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The Jim Lehrer Plays

The Jim Lehrer Plays

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The Jim Lehrer Plays

Mickle Maher


It's the first debate of the 2004 presidential campaign and President George W. Bush is determined to kill PBS news anchor Jim Lehrer live on stage. His opponent, Senator Kerry, agrees Lehrer should die—"Indeed, what else tonight besides the manner of Jim Lehrer's execution could be of interest to any man?"—but disagrees on the matter of when and where. 12 years later, Jim Lehrer sits alone in his spacious and indifferently furnished DC suburban home narrating to himself the news of the day. That is until his roommate—also Jim Lehrer—rushes in to warn him of an angry mob descending on their location. Collected here for the first time, Chicago playwright Mickle Maher's The Jim Lehrer Plays—The Strangerer and Jim Lehrer and the Theater and its Double and Jim Lehrer's Double—connect and critique their times' political insanities while pulling inspiration from Camus, Artaud, and Maher's favorite news personality, Jim Lehrer.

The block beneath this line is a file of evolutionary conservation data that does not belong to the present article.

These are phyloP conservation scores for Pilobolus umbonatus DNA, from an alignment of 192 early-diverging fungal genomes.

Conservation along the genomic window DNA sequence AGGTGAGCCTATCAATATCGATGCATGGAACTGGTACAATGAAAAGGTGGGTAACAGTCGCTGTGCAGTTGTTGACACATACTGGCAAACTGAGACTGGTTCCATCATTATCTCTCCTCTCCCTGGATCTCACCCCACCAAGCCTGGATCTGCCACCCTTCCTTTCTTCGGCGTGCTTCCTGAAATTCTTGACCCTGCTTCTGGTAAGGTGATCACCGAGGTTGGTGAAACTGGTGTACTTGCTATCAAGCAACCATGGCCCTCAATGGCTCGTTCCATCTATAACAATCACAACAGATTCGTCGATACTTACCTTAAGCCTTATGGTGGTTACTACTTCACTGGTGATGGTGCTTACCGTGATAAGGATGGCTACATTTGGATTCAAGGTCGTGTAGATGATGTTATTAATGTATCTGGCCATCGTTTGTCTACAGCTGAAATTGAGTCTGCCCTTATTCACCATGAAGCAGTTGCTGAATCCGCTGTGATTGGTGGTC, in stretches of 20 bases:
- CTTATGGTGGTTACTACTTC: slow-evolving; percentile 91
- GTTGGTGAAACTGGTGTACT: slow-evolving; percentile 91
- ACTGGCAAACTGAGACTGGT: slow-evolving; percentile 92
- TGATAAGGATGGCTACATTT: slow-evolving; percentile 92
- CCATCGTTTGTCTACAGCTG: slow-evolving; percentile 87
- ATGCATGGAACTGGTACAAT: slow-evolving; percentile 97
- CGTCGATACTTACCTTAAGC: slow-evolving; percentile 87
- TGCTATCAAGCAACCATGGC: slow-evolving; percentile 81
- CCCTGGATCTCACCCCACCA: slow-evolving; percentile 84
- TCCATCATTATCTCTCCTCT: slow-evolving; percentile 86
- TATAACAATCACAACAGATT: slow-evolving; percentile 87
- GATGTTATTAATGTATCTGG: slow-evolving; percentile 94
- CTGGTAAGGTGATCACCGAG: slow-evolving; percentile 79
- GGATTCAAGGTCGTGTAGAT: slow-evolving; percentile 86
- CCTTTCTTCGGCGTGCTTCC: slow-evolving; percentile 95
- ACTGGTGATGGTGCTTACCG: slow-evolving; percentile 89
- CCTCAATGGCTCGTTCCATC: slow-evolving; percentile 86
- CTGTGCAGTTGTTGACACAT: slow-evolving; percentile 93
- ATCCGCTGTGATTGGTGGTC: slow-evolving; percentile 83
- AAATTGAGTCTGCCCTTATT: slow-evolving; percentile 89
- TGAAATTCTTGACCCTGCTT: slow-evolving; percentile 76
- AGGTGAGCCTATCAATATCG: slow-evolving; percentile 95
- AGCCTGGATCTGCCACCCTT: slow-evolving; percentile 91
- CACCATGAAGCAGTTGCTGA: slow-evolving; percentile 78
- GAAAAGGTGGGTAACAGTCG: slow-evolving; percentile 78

Absurdist, Politics, Comedy

Cast: 3M

Cover art by Friese Undine



As the world of our politics keeps getting weirder, it's still trying to keep up with Mickle Maher's wrenchingly funny play. The Strangerer is here to prove that fiction can hold its own in the everlasting race with truth to the deepest depths of the very, very strange.

—Austin Pendleton


In a time when reality is cynically dismissed as fake, Mickle Maher creates theater that questions what the nature of reality really is with ingenious language, mordant satire, and a stab in the heart of the dark, slippery truth.

—Brian Azzarello


One wants to shake Maher and shout, Why the hell Lehrer? Lehrer in his prime, Lehrer murdered, Lehrer multiplied, Lehrer formerly of PBS NewsHour, Lehrer with knives, Lehrer older, lonelier, dumber. With this icon of probity, Maher expresses our political and existential rage, our ironic amusement, and inappropriate musings. This absurdist, hilarious, deadpan set of pieces is brilliant.

—Deb Olin Unferth


I like The Strangerer because it picks as its subject an ominous but rather unassuming historical event—complete with its iconic personas and political landscape—to make a stratospheric jump into either the absurd or the hyperreal. Its existential scope poses a challenge to what we call a play in order to interrogate. It's like: what are we even doing?

—Richard Maxwell

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